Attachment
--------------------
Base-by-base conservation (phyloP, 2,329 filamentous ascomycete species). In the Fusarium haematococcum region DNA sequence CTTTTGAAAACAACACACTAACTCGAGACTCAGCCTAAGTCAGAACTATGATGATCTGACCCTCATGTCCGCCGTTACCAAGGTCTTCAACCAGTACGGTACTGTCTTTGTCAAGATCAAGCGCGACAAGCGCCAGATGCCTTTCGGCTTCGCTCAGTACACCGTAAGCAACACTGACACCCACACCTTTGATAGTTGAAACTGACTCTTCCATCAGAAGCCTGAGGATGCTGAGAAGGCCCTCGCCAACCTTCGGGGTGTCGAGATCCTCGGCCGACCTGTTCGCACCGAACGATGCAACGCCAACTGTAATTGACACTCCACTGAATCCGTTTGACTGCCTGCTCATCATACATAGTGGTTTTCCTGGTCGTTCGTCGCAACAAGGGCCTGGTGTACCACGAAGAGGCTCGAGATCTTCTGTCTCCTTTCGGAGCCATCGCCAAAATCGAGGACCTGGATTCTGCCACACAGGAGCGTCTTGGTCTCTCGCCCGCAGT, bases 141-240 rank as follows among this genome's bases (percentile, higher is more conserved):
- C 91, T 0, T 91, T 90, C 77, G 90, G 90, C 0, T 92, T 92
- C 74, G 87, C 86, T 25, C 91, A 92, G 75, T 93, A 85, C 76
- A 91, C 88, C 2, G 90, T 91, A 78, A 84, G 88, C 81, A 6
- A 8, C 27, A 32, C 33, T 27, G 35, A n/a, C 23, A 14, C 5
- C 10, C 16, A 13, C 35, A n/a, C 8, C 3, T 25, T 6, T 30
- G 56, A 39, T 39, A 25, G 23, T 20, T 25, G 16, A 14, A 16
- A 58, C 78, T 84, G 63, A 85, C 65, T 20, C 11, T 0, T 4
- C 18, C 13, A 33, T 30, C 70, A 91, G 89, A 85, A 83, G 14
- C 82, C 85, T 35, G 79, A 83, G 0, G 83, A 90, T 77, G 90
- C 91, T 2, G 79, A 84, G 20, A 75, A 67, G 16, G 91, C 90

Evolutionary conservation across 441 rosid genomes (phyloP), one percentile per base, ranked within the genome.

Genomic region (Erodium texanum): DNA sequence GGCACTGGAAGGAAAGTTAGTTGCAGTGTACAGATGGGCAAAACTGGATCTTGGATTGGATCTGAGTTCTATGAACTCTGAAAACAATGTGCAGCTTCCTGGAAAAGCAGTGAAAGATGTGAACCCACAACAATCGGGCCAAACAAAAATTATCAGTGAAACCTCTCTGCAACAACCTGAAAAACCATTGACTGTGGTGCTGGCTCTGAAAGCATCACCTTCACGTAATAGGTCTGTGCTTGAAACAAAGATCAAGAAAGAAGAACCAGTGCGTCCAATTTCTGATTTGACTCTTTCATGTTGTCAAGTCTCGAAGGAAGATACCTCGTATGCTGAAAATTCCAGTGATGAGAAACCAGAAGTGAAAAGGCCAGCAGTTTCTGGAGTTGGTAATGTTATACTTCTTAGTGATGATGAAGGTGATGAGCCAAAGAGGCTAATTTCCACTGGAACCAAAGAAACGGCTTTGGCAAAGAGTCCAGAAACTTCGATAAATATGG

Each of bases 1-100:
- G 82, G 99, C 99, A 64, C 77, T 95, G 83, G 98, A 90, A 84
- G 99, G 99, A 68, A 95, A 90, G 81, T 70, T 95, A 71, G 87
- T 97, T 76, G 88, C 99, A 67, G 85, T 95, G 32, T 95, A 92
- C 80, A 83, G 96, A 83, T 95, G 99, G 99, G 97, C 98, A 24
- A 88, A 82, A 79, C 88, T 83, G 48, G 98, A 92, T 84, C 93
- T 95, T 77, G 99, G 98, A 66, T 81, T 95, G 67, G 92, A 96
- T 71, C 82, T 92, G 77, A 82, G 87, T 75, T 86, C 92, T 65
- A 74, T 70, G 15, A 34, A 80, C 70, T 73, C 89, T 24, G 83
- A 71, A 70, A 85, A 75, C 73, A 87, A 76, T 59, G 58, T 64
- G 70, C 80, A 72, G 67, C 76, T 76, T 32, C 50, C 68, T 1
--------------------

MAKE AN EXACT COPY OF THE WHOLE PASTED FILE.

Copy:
Base-by-base conservation (phyloP, 2,329 filamentous ascomycete species). In the Fusarium haematococcum region DNA sequence CTTTTGAAAACAACACACTAACTCGAGACTCAGCCTAAGTCAGAACTATGATGATCTGACCCTCATGTCCGCCGTTACCAAGGTCTTCAACCAGTACGGTACTGTCTTTGTCAAGATCAAGCGCGACAAGCGCCAGATGCCTTTCGGCTTCGCTCAGTACACCGTAAGCAACACTGACACCCACACCTTTGATAGTTGAAACTGACTCTTCCATCAGAAGCCTGAGGATGCTGAGAAGGCCCTCGCCAACCTTCGGGGTGTCGAGATCCTCGGCCGACCTGTTCGCACCGAACGATGCAACGCCAACTGTAATTGACACTCCACTGAATCCGTTTGACTGCCTGCTCATCATACATAGTGGTTTTCCTGGTCGTTCGTCGCAACAAGGGCCTGGTGTACCACGAAGAGGCTCGAGATCTTCTGTCTCCTTTCGGAGCCATCGCCAAAATCGAGGACCTGGATTCTGCCACACAGGAGCGTCTTGGTCTCTCGCCCGCAGT, bases 141-240 rank as follows among this genome's bases (percentile, higher is more conserved):
- C 91, T 0, T 91, T 90, C 77, G 90, G 90, C 0, T 92, T 92
- C 74, G 87, C 86, T 25, C 91, A 92, G 75, T 93, A 85, C 76
- A 91, C 88, C 2, G 90, T 91, A 78, A 84, G 88, C 81, A 6
- A 8, C 27, A 32, C 33, T 27, G 35, A n/a, C 23, A 14, C 5
- C 10, C 16, A 13, C 35, A n/a, C 8, C 3, T 25, T 6, T 30
- G 56, A 39, T 39, A 25, G 23, T 20, T 25, G 16, A 14, A 16
- A 58, C 78, T 84, G 63, A 85, C 65, T 20, C 11, T 0, T 4
- C 18, C 13, A 33, T 30, C 70, A 91, G 89, A 85, A 83, G 14
- C 82, C 85, T 35, G 79, A 83, G 0, G 83, A 90, T 77, G 90
- C 91, T 2, G 79, A 84, G 20, A 75, A 67, G 16, G 91, C 90

Evolutionary conservation across 441 rosid genomes (phyloP), one percentile per base, ranked within the genome.

Genomic region (Erodium texanum): DNA sequence GGCACTGGAAGGAAAGTTAGTTGCAGTGTACAGATGGGCAAAACTGGATCTTGGATTGGATCTGAGTTCTATGAACTCTGAAAACAATGTGCAGCTTCCTGGAAAAGCAGTGAAAGATGTGAACCCACAACAATCGGGCCAAACAAAAATTATCAGTGAAACCTCTCTGCAACAACCTGAAAAACCATTGACTGTGGTGCTGGCTCTGAAAGCATCACCTTCACGTAATAGGTCTGTGCTTGAAACAAAGATCAAGAAAGAAGAACCAGTGCGTCCAATTTCTGATTTGACTCTTTCATGTTGTCAAGTCTCGAAGGAAGATACCTCGTATGCTGAAAATTCCAGTGATGAGAAACCAGAAGTGAAAAGGCCAGCAGTTTCTGGAGTTGGTAATGTTATACTTCTTAGTGATGATGAAGGTGATGAGCCAAAGAGGCTAATTTCCACTGGAACCAAAGAAACGGCTTTGGCAAAGAGTCCAGAAACTTCGATAAATATGG

Each of bases 1-100:
- G 82, G 99, C 99, A 64, C 77, T 95, G 83, G 98, A 90, A 84
- G 99, G 99, A 68, A 95, A 90, G 81, T 70, T 95, A 71, G 87
- T 97, T 76, G 88, C 99, A 67, G 85, T 95, G 32, T 95, A 92
- C 80, A 83, G 96, A 83, T 95, G 99, G 99, G 97, C 98, A 24
- A 88, A 82, A 79, C 88, T 83, G 48, G 98, A 92, T 84, C 93
- T 95, T 77, G 99, G 98, A 66, T 81, T 95, G 67, G 92, A 96
- T 71, C 82, T 92, G 77, A 82, G 87, T 75, T 86, C 92, T 65
- A 74, T 70, G 15, A 34, A 80, C 70, T 73, C 89, T 24, G 83
- A 71, A 70, A 85, A 75, C 73, A 87, A 76, T 59, G 58, T 64
- G 70, C 80, A 72, G 67, C 76, T 76, T 32, C 50, C 68, T 1